There was a time when a Blockbuster membership card was worth its weight in gold. As a preteen, I used my parent’s Blockbuster card to rent VHS movies and PlayStation games and buy truck loads of popcorn and candy. But ‘when I was a child, I spoke like a child and thought like a child’ and now that I’ve grown up, I’ve traded in that Blockbuster card for a Netflix subscription.
At the turn of the century, DVD’s took over the media distribution industry. Then there was Blu-Ray. And then there was Netflix. The strategy behind Netflix made it so easy for people to have access to thousands of shows and movies without actually having to purchase the movies and spend hundreds of dollars on the actual DVD or Blu-Ray discs a year. Plus once you have all those movies, how often is it that you watch them? Maybe once or twice, unless you’re someone who watches the Friday trilogy every Friday for good measure. And what about those times you binge watch Glee because you never really dedicate yourself to watching the season as it came on primetime TV? You NEED to have access anytime, anyplace. And from this need Netflix was born.
Company Snapshot (Yahoo! Finance Data)
Name: Netflix, Inc.(as of close of business 12/9/2015)
Current Price: $124.20
52 Week High Price:$133.27
52 Week Low Price: $45.08
Market Capitalization: $53.08B (Large Capital)
Price/Earnings (P/E Ratio): 330.32
Earnings/Share (EPS): $0.38
Dividend: No Dividend Paid
Industry: Internet & Catalog Retail
Primary Business: Internet Television Network Provider
Netflix has ruled the internet with exclusive shows like “Orange Is the New Black” and “House of Cards”. Devoted watchers can not stop watching and the awards keep piling up for these shows. With exclusive rights to OITNB and HOC, new content in the works, and growth into international markets, Netflix is in the driver’s seat in the internet video streaming world.
Netflix also has tremendous use of its technology and they use it primarily to create better experiences for their customers. They monitor how long customers watch videos, when they rewind/fast forward, and track the kinds of movies and shows customers watch. Having this type of data collected gives Netflix a competitive advantage in the customer experience category over other video streaming services with less subscribers.
As they provide customized services to customers, Netflix is also looking to create international movie industry partnerships in order to provide regional content in Chinese, Indian, Japanese and South Korean markets. In particular, Netflix hopes to work with Bollywood, Chinese movie creators and anime creators to provide regional content for international subscribers.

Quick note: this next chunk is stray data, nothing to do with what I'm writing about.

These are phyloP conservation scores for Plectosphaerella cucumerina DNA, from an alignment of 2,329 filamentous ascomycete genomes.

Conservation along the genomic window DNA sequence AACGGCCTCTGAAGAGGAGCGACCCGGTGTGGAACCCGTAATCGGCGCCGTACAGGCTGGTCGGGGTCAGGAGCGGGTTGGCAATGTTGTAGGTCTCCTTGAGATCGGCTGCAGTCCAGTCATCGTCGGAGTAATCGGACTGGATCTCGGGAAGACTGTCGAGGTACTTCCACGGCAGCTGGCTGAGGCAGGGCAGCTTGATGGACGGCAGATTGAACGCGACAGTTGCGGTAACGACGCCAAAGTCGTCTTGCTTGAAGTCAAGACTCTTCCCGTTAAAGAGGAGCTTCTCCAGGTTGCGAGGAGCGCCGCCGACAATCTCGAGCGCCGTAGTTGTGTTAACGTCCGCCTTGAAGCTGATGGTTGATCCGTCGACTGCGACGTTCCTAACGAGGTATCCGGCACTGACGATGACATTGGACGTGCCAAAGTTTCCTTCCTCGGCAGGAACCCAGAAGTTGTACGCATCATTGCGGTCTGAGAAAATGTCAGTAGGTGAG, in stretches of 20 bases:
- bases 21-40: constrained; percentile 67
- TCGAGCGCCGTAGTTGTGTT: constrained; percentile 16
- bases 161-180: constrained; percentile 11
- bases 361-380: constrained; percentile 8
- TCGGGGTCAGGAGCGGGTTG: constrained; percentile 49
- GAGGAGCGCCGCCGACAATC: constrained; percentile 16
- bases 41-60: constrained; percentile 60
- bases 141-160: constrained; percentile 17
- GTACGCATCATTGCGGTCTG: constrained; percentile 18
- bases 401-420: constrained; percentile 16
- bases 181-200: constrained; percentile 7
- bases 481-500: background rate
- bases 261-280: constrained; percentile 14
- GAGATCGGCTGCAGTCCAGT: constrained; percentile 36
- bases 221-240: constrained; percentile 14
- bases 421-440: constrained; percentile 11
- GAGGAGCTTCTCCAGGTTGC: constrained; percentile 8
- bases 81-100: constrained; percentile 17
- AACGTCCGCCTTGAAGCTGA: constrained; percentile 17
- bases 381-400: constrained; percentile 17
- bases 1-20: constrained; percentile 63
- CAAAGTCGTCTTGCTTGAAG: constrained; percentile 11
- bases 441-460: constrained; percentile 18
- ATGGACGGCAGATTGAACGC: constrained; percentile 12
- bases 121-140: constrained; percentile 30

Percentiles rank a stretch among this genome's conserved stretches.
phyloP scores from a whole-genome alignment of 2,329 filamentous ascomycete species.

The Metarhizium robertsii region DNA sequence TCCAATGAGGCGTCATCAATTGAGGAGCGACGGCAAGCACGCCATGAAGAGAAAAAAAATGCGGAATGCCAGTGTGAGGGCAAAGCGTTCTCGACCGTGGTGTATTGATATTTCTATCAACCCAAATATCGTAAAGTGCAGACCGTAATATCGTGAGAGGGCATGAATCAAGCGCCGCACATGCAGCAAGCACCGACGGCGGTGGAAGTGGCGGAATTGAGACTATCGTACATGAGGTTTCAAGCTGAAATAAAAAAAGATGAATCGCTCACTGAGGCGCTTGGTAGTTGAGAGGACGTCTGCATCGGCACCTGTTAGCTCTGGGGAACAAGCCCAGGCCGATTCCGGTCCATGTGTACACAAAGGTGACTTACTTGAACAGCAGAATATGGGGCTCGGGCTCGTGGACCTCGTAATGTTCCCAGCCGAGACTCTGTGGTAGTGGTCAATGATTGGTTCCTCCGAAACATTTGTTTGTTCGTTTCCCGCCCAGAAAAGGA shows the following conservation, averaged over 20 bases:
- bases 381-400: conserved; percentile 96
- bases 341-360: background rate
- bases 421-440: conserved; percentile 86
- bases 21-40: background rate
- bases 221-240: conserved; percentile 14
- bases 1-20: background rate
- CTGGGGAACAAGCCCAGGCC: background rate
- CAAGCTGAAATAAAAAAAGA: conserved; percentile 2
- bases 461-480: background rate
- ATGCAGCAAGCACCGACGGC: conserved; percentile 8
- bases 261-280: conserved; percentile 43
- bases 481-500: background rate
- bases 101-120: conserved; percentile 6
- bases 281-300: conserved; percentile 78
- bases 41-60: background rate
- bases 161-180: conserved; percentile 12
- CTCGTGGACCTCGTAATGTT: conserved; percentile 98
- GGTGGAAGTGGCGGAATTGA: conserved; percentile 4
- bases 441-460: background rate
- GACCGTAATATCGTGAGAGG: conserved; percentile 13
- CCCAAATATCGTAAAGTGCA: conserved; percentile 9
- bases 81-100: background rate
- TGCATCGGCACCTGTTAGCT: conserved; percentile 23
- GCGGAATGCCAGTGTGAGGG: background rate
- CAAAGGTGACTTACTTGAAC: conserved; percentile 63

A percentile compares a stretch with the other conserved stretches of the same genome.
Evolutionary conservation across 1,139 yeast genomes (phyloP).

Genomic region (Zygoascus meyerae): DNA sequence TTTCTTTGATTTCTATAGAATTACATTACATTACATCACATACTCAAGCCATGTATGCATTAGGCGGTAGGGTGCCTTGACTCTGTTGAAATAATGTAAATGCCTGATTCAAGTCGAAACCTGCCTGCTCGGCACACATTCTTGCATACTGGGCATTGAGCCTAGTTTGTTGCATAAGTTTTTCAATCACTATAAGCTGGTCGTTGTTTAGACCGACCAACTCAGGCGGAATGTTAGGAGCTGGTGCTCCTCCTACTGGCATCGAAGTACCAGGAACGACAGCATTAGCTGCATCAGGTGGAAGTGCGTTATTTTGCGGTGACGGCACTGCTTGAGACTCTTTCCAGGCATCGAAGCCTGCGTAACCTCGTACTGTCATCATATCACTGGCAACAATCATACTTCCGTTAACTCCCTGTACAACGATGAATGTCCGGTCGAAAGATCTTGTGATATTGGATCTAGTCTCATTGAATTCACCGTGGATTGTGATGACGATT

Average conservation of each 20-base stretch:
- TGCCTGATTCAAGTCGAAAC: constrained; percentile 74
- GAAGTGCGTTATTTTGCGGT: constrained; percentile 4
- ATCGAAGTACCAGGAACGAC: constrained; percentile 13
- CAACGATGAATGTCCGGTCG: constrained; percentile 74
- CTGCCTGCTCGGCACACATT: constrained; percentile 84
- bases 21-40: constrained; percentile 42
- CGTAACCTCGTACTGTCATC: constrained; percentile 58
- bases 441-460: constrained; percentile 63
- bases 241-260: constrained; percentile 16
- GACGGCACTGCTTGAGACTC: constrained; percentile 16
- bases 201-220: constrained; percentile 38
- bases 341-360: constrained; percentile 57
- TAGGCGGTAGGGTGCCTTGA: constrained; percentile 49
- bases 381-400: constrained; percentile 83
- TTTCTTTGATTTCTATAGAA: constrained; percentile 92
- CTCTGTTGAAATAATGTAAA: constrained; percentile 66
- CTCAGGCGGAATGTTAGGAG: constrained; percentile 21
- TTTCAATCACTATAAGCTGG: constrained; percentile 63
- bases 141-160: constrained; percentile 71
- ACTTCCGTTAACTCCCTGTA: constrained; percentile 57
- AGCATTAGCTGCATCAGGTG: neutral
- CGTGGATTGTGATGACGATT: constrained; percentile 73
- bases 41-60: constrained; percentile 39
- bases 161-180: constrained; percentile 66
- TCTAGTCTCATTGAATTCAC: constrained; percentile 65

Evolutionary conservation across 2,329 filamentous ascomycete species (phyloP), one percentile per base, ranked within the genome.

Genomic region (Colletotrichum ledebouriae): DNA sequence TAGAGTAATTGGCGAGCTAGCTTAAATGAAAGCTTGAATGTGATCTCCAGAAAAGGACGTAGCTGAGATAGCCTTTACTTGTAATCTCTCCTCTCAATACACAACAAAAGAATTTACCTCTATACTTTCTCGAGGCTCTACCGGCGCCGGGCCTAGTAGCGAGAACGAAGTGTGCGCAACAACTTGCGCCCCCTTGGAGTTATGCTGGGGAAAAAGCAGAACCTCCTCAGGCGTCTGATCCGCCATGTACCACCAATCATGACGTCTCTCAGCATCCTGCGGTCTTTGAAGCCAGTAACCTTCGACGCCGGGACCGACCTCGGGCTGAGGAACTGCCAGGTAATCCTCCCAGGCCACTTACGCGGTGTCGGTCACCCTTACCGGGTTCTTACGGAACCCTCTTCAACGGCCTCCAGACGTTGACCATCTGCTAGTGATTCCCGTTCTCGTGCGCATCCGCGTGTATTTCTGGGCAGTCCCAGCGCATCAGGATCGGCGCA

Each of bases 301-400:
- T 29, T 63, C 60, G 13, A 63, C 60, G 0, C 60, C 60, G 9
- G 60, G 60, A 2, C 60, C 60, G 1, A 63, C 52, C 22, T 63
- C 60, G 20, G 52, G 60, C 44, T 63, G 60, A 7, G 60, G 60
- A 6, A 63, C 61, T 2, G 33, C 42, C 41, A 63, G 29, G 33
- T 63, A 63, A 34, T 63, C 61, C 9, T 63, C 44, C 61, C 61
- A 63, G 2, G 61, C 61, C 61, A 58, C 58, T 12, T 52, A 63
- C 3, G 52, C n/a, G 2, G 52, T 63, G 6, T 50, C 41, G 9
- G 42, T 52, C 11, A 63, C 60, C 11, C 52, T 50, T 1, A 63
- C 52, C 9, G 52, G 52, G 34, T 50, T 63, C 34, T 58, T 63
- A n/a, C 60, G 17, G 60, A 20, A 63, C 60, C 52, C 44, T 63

Unfortunately Netflix doesn’t pay a dividend and they also don’t generate significant earnings per share (EPS). With such a low EPS, Netflix seems to be paying a lot of money to gain global market share. This leads me to believe that Netflix at its current $124.20/share is overpriced and I don’t like paying more for something than I think it is worth.
Which leads me to my next point because next year my Netflix subscription price is going from $7.99 to $9.99 and I feel some kind of way about it. A significant amount of money is being spent in international growth in the emerging markets (i.e. China, India) and that initiative has yet to become profitable for Netflix. Also with movie and TV show content prices continuing to rise as competition for exclusive rights to content rise, this spending will chop even deeper into the revenue that Netflix produces.
Netflix offers a DVD-to-mail service that is losing traction to the internet subscription based service which now has 69 million subscribers worldwide. With competition as intense with the likes of Amazon and Hulu and network providers like HBO and Showtime inflating prices for their content, internet video service is prime for fierce competition.
I personally have no shares of Netflix. I think its overpriced. I wouldn’t see myself paying more that $75/share for Netflix so I’ve missed the boat on entry. But do you think Netflix will continue to be the leader in online video streaming? Once Netflix has saturated the international markets, will it ever return a good profit or will they have to keep raising prices here in the US to cover some of those expenses? Will that lead to the subscription holders transitioning to other internet video providers for lower prices? And with loss of US subscriptions and in turn revenue, would Netflix be candidate for acquisition by a cash heavy company like Microsoft or Verizon? I have too many questions about Netflix. Its long term potential is hard to see because the price is so high right now. It’s a great service provider, but not something I want to invest more in than my $8 monthly subscription.
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